By Francisco S. Tatad | | May 12, 2014

The MRT3 situation has become  a national shame,  and the waiting  passengers’ lines  stretch  interminably outside the stations from Taft Avenue Pasay to North Avenue Quezon City. To this, Malacanang’s first response was to tell complaining passengers to take the bus instead,  if they could not spend a portion of their lives waiting for a ride.  The Pinoys did not

have the revolutionary fervor of the French to storm the Bastille after Marie Antoinette told them to eat cake instead of bread. But this has caused enormous anger everywhere.

Now  the Department of Transportation and Communication says it has rejected the long standing offer of the original Czech train provider to provide 52 mass rail coaches  and signed up the little-known Chinese firm Dalian Locomotive and Rolling Stock Company instead to provide 48 trams.  DOTC says this would save the taxpayers P3.348 billion in cost, and hopefully end the train shortage---in two years.  It is a cruel joke, but it is supposed to make us grateful for the new level of official ineptitude and incompetence.

The rule of thumb for light rail vehicle systems, according to the experts, is that the supply must anticipate the demand, taking into account, among other things, the time needed to fabricate the needed LRVs, which is usually two years.  The government  obviously never  considered this.

Projecting an increase in riders’ capacity from 350,000 to 660,000, the Metro Rail Transport Corporation (MRTC) says as early as 2000, it has tried to persuade the DOTC, under their Build, Lease and Transfer Agreement, to acquire additional LRVs. That was the year MRT3, first commissioned in 1999, became fully operational.

But the National Economic and Development Authority intervened to say that the 350,000 ridership  must first be attained before they could authorize the acquisition of additional LRVs.  This target was achieved in 2003, but the DOTC failed to act even then.

In 2006-2007, the DOTC pushed for the purchase of second-hand LRVs as an emergency measure.  In 2008,   the DOTC had a change of heart and decided to acquire brand-new LRVs.  But this quickly fizzled out  when the DOTC and MRTC got involved in an arbitration case over delayed  equity rental payments in Singapore.

In 2010, the rentals problem was solved after representatives of the Development Bank of the Philippines and  Land Bank of the Philippines joined the MRTC Board.  The board then made a renewed push for the acquisition of new LRVs, under the administration’s Public Private Partnership Program. Again the DOTC failed to respond.

On Oct. 18, 2011, two years before we ever heard of the Disbursement Acceleration Program, whose constitutionality is  being assailed before the Supreme Court, after Aquino used it to bribe members of Congress to impeach and remove Chief Justice Renato Corona and railroad the Reproductive Health Law,  the Department of Budget and Management released to the DOTC P4.5 billion  for the “construction, rehabilitation and improvement of transportation and communications infrastructure projects, including acquisition of equipment; MRT3 Operation and Maintenance (EDSA LRT III).”

This release was from the DAP through Special Allotment Release Order (SARO) A-11-01469.

On Dec. 28, 2011, the DBM advised the DOTC through Notice of Cash Allotment  (NCA) No. NCA-BMB-A-11-0023872 that P4.5 billion has been credited to its Land Bank of the Philippines account, “for the implementation of the capacity expansion of MRT3.”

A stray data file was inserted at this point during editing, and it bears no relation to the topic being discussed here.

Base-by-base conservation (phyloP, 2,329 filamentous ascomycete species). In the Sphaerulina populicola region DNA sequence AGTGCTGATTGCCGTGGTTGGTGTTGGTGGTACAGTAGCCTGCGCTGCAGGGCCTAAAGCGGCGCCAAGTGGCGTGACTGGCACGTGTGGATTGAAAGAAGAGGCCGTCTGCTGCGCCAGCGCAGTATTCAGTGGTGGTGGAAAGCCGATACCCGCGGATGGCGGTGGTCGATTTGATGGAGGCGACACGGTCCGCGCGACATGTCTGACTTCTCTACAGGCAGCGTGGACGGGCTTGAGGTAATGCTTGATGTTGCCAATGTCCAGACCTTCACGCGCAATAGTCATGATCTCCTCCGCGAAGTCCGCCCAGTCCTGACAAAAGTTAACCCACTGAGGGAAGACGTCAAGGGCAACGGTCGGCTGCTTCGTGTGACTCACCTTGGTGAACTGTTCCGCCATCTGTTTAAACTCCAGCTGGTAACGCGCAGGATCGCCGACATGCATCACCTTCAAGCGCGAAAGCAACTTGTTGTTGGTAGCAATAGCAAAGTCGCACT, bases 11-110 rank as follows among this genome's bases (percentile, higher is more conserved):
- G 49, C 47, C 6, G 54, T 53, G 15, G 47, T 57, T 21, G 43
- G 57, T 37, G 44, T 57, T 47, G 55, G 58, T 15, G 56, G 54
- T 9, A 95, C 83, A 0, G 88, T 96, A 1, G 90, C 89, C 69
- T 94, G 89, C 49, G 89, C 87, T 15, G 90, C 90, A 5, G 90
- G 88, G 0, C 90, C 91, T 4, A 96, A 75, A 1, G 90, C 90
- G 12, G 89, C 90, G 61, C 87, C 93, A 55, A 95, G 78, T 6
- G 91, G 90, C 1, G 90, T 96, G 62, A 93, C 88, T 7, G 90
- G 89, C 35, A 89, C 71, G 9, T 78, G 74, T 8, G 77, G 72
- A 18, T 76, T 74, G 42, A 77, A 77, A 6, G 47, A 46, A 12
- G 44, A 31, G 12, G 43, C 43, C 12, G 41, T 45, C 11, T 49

On Dec. 29, 2011, DOTC Assistant Secretary Dante Lantin advised Administrator Rafael S. Rodriguez of the Light Rail Authority in a letter that his office had issued a check for P4.5 billion and deposited it to the LRTA account at Land Bank Baclaran branch “for the implementation of the MRT3 System Capacity Expansion Project.”

The amount shall be deposited with the Bureau of Treasury and “recorded as trust in the LRTA book of accounts,” the letter said.

So while Aquino and his Budget Secretary Florencio Abad simply ignored the loud  public demand for an accounting  of the projects that had been funded by the DAP, and while the media focused on the story of a reported attempt by MRT-3 General Manager Al Vitangcol’s group to extort $30 million from the Czech train manufacturer offering to  supply new trains,  this P4.5 billion, which provided the first smoking gun on the DAP, went unreported and untouched.

Likewise,  on Oct. 26, 2011, DBM released P1,867,512,203  to the LRTA for the “implementation of the rehabilitation of LRT Lines 1 and 2.”  The release was covered by SARO No. F-11-01568, same date, “in accordance with the FY 2011 Disbursement Acceleration Program as approved by the President per Memorandum dated Oct. 12, 2011.”  Like the P4.5 billion DAP release, the other smoking gun went unreported and unused.

Thus, despite the lapse of time and the availability of DAP funds, neither the MRT3 capacity expansion nor its maintenance operation moved. With the same resolve that the DOTC resisted acquiring new LRVs for capacity expansion, it resisted engaging a technically and financially qualified maintenance provider after it got rid of Sumitomo Corporation/TES Philippines in 2012, for reasons of its own.  For more than 12 years, Sumitomo Corporation/TES Philippines kept MRT3’s 73 cars in good running condition, with no major accidents.  The accidents started only after the DOTC assumed control of maintenance.

A few days before the end of the Sumitomo contract, the DOTC required  MRTC to bid out the maintenance of the system to a qualified provider. But given the limited time  to conduct due diligence and publish the proper notices to interested parties, MRTC says it was compelled to let DOTC appoint an interim maintenance provider for six months, later renewed for another three months.